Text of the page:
To truly support digital transformation, companies need to move away from “doing digital” to “being digital.” Notably, in half of the oil and gas companies surveyed, digital capabilities reside in a separate centralized function headed by a chief digital officer instead of being infused throughout the business. Moreover, 30% of respondents consider collaboration and alignment between group strategy and business units key to the successful execution of digital strategy.

Mergers and acquisitions intentions are in line with the long-term average

The appetite for M&A in oil and gas has softened from the record high levels (67%) reached six months ago. Nearly 50% of oil and gas executives expect to pursue M&A in the next 12 months, which is in line with the long-term average. The importance of dealmaking in enabling growth and reshaping portfolios in a fast-moving and increasingly competitive environment is likely to sustain momentum in oil and gas M&A.

M&A survey oil and gas deal intentions next 12 months chart

Consolidation in various geographies is expected to be a key driver of M&A over the coming months. For instance, capital constraints are likely to drive further consolidation in the US Permian. Oil and gas majors looking to exit mature portfolio positions could fuel consolidation activity in Asia, similar to that witnessed in the North Sea. Furthermore, limited growth prospects in the Australian natural gas and LNG industry, due to challenges in the domestic market and competition from renewables, could drive consolidation and boost dealmaking.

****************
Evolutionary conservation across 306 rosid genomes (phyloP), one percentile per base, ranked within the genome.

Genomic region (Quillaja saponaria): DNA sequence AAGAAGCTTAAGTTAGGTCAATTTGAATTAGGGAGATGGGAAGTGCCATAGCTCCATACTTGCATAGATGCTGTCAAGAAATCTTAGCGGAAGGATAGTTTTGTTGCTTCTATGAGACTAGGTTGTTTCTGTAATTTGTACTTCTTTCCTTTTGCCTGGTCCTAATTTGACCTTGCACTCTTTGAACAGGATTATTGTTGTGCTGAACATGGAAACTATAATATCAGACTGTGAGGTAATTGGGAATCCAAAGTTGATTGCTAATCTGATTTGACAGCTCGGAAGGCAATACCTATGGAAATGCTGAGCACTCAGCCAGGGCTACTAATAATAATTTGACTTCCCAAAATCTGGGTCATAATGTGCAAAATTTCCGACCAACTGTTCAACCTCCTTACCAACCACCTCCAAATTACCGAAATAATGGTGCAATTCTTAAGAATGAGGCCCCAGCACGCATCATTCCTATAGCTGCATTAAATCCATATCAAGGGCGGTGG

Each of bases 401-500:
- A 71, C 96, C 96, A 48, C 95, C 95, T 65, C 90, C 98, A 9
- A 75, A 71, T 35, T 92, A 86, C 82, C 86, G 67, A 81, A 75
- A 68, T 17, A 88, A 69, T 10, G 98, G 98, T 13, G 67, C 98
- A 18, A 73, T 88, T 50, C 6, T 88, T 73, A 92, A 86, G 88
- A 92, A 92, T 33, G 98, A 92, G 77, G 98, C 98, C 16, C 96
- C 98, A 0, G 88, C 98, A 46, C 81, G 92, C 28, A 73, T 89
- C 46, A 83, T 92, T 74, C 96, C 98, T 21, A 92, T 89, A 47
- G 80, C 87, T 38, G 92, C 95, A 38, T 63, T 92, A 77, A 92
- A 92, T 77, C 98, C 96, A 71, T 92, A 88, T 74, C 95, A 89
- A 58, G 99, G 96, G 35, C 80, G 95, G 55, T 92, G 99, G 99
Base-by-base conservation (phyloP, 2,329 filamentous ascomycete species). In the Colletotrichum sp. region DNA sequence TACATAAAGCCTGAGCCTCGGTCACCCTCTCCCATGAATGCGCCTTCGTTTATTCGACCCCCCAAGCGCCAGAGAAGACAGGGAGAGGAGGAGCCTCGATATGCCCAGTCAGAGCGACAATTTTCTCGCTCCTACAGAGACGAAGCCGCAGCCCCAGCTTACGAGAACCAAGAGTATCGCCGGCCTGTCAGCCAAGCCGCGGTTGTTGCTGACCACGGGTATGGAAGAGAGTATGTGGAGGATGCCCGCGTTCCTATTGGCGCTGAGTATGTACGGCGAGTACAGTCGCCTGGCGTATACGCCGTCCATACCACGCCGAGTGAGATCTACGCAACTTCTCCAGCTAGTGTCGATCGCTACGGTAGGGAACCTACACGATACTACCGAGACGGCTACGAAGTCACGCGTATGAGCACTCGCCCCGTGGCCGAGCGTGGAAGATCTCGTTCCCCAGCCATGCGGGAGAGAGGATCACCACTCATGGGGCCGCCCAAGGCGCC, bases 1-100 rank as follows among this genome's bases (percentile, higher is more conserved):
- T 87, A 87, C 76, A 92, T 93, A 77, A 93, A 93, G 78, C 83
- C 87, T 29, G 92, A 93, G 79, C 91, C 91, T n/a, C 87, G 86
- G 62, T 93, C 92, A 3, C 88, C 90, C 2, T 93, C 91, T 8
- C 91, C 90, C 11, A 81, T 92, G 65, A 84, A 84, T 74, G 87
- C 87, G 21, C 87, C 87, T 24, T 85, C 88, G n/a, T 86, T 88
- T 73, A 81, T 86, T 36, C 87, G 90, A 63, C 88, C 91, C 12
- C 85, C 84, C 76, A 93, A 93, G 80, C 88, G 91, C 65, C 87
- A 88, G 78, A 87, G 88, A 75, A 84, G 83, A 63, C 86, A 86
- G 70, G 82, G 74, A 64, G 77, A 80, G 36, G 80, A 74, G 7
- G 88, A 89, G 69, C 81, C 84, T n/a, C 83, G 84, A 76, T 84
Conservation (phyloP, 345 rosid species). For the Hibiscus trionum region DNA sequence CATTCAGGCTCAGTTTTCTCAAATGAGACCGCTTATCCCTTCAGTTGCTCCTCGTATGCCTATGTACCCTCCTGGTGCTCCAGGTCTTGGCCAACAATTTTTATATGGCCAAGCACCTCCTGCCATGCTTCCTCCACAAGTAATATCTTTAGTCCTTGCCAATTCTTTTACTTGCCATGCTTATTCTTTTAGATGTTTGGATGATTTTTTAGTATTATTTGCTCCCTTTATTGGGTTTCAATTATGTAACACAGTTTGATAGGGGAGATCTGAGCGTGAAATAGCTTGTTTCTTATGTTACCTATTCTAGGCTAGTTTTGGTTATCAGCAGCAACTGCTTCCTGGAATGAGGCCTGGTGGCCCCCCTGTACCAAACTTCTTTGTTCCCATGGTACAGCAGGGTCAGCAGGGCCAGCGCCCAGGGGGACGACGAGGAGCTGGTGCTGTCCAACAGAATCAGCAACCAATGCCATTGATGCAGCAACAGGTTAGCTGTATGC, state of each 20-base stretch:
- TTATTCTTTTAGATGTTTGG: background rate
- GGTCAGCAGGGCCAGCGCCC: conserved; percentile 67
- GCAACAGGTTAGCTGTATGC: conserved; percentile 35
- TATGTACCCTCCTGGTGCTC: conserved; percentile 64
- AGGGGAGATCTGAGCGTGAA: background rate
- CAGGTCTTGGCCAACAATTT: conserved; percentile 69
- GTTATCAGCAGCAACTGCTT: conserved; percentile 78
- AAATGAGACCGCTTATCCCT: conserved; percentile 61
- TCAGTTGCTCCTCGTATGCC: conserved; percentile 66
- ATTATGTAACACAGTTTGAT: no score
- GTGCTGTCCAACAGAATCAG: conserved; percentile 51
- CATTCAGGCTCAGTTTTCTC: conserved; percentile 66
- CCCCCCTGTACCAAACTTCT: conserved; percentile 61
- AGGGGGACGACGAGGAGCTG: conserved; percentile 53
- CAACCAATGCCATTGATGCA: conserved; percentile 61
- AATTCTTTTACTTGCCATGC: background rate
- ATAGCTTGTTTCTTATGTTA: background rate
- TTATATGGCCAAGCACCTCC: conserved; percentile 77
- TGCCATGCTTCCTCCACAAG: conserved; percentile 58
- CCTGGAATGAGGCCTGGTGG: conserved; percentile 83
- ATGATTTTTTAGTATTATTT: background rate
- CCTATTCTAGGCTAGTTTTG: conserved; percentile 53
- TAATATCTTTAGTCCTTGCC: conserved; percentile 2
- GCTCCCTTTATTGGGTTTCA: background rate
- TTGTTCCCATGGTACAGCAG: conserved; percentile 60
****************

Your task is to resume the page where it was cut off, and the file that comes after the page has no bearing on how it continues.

The focus of M&A is shifting away from achieving bottom-line synergies to unlocking new sources of growth. This is evident from a preference (36% of oil and gas respondents) for high-value, transformative deals that significantly expand or reshape their business. Transitional M&A that could meaningfully reshape operations and fuel growth, and bolt-on acquisitions that complement and expand existing business, products or customer base, are also on the radar of oil and gas companies.

As companies continue to pursue selective, strategic deals and rigorously evaluate a deal — often through multiple lenses — before committing capital, deal pipelines and closures are expected to decline slightly. The valuations gap and rising competition, primarily from private capital, are also expected to impact deal closures. Private equity is becoming an important source of capital for the industry and is expected to be a major acquirer of oil and gas assets in the coming year.

Summary

The EY Global Capital Confidence Barometer (pdf) gauges corporate confidence in the economic outlook and identifies boardroom trends and practices in the way companies manage their Capital Agendas.

About this article

By

Andy Brogan

EY Global Oil & Gas Leader

Oil & Gas sector leader, speaker and industry advocate, optimist, music addict and avid traveler.